The question of stunning animals used for halal meat has become somewhat of buzzword amongst some UK Muslims. This is mainly due to poor communication from the relevant bodies on the differences in stunning techniques and what the shariah (and scholars of fiqh) actually say about the matter of stunning.
This short article outlines our approach to stunning.
In short, Abraham Natural Produce would rather all animals were slaughtered without stunning . However most abattoirs in the UK, unless purpose built for halal slaughter, use stunning on animals. Where we are based in the UK there are no Muslim abattoirs. We therefore have no option but to stun our lamb and goats as only animals processed through abattoirs can be sold for human consumption. The stun used on lamb and goats is a very low voltage that knocks the animal out for around 15-20 seconds. After 20 seconds it is back to normal and during that 20 seconds it is alive and breathing. This means that when the animal is cut it still bleeds the animal properly.
If any animal is stunned and as a consequence dies, it would be haram to eat. However the chances of this happening to a lamb, as opposed to a chicken, are extremely slim if not impossible. It is for this reason we would never allow our chickens to be stunned.
Before starting this company we researched the area of stunning and were confused by mixed messages. The popular belief that stunning rendered meat as haram did not actually correspond to what scholars have said. We therefore sought guidance from trusted scholars. They, in agreement with many others, concluded that the act of stunning does not make meat haram as long as the animal is alive and the rules of slaughter are adhered to.
The Halal Meat Authorities
Many people in the UK are now obsessed with the issue of stunning having been given the impression that it is haram. What has in truth happened is that some within certain UK halal meat authorities have taken a disliking to stunning and as a consequence people have been (mis)informed that it is totally haram. In fact, the meat is still halal – all it means is that businesses can not get that authority’s logo on their produce.
If one reads their literature or website carefully one will note that they do not term stunned meat as haram anywhere. What one finds is that they have implemented a “blanket policy” against stunning on the basis that there may be some doubt over whether or not an animal is alive at the time of slaughter. This shows that they agree that if a stunned animal is alive at the time of slaughter it is halal. However their arguments only really apply to chicken which may occasionally die due to stunning before slaughter. For lambs/goat however, they are always alive at time of slaughter which makes their policy somewhat inconsistent.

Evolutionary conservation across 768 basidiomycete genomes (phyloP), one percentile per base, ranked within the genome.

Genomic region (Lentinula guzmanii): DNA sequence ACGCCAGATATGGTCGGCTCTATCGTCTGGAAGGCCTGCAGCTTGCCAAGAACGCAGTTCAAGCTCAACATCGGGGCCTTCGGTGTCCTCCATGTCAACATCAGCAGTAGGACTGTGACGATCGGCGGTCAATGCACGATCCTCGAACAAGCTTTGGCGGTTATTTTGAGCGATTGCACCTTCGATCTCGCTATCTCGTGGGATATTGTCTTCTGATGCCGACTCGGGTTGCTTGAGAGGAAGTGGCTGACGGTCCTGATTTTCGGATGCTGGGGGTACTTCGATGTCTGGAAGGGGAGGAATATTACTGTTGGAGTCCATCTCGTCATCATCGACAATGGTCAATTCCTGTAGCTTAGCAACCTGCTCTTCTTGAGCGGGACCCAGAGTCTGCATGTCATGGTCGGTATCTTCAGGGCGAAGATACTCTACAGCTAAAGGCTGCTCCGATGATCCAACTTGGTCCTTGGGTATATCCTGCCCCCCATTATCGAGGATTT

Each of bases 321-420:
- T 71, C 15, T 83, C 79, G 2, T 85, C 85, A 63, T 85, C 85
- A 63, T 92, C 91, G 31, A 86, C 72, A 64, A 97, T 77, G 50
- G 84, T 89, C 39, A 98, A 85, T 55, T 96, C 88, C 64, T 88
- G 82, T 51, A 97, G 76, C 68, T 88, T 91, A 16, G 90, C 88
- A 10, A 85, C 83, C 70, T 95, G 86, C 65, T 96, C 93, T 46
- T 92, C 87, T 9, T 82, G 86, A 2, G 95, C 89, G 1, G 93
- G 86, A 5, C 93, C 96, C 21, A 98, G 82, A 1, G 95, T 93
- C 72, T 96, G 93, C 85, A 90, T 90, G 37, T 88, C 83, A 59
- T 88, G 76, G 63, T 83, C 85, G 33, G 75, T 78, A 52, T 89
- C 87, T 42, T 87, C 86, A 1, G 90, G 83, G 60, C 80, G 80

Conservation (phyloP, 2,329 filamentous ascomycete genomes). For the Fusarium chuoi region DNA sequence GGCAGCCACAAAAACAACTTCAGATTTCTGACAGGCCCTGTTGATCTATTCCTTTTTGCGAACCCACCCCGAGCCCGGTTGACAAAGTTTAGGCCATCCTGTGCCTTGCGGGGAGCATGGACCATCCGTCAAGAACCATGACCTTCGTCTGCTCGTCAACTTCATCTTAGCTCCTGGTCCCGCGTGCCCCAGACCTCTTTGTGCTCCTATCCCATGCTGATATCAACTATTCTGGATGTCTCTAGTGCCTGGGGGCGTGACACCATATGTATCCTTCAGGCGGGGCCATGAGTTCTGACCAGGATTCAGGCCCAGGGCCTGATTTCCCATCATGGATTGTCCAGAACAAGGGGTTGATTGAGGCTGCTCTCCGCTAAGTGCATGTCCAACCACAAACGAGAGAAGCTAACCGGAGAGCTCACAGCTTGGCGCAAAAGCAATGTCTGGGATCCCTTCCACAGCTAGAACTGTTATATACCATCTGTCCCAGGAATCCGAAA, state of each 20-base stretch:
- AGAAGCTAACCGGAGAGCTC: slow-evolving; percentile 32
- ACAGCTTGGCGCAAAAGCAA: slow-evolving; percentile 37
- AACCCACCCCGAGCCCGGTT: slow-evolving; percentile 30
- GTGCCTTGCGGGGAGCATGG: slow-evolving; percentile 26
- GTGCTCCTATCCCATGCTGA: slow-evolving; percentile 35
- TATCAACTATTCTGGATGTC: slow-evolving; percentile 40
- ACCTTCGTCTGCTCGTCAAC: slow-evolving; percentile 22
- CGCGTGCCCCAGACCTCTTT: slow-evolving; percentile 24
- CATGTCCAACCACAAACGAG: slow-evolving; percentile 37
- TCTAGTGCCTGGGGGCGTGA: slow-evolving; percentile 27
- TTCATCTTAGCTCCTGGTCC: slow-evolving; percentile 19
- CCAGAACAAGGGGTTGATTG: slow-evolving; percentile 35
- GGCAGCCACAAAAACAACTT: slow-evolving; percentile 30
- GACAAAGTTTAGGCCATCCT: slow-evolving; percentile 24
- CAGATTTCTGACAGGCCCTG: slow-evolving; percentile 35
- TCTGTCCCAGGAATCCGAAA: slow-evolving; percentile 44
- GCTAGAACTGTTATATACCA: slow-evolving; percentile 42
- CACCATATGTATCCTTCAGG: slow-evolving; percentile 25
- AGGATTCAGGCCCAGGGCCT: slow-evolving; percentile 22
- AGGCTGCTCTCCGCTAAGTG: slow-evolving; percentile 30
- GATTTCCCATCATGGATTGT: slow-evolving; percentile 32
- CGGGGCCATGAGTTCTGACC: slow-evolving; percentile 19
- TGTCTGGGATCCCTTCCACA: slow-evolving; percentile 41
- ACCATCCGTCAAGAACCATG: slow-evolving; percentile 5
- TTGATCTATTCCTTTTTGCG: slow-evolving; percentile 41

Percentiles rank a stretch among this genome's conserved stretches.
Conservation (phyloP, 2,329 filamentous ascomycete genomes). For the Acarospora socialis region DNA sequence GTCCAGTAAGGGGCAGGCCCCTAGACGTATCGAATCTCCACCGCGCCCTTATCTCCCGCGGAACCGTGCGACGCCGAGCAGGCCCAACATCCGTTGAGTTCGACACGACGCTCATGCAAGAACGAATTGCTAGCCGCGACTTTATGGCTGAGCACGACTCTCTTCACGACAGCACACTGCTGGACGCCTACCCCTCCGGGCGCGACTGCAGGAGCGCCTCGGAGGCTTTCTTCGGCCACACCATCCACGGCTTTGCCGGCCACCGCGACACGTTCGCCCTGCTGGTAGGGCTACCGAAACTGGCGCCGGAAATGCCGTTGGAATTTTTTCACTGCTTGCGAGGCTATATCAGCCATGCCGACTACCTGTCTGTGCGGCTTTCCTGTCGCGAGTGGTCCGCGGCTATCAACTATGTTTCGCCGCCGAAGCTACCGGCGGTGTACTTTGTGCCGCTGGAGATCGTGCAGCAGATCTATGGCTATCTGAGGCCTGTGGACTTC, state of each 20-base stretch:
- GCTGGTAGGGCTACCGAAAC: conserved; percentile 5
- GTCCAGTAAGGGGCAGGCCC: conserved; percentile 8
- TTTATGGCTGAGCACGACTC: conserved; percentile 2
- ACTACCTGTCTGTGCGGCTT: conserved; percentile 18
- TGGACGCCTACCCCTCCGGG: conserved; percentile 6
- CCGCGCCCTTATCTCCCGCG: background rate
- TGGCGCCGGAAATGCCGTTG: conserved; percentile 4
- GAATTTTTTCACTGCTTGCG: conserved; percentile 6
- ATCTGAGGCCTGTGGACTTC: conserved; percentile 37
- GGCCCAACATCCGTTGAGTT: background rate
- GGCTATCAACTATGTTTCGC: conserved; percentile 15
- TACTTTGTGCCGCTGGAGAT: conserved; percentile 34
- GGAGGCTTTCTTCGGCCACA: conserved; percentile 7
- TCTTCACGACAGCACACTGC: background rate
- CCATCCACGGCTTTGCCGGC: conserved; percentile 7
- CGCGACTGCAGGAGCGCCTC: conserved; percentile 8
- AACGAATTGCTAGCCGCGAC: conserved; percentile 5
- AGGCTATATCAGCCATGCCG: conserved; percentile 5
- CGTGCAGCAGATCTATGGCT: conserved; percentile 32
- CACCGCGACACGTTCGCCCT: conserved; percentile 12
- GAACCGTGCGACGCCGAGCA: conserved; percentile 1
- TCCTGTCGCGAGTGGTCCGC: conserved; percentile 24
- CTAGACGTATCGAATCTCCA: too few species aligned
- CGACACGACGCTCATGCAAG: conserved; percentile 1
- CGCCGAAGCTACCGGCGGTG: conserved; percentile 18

We asked one of these authorities, the Halal Monitoring Committee, for their response on this matter and they kindly responded with the following proving that just because an animal is stunned it is not haram:
“HMC is erring the side of caution by adopting a blanket policy to the issue of stunning and not certifying it. HMC has never claimed that all animals die due to stunning or that stunning the animal renders the animal Haram automatically.”
Some of the reasoning used by voices against stunning is based around the following ayat of the Quran:
“Forbidden to you (for food) are dead animal, blood, the flesh of swine, and that over which has been invoked other than the name of Allah, that which has been killed by strangling or by a violent blow or by a headlong fall or by being gored to death, that which has been partly eaten by a wild animal, unless you are able to slaughter (in due form), and that which is sacrificed on stone (altars).” (5:3)
The authorities argue that:
1) Research has shown that animals can and do die from stunning. If an animal dies because of stunning it is haram to eat. As we can’t be 100% sure that the animal was alive at the time of slaughter we should then avoid all stunned meat.
We are partly in agreement. However, as we work in an abattoir we know from first hand experience that it is impossible for a lamb to die from a low voltage stun. To apply one rule for chickens to a different animal is not correct. In addition, if we follow the logic that because an animal may “possibly die” before slaughter we should not eat it, then why do we not also apply that logic to the person slaughtering the animal? They “possibly” did not follow the correct procedures for the slaughtering in terms of carrying it out properly and as a result we should consider the meat as haram. In fact the chances of this happening are higher than an animal dying from stunning.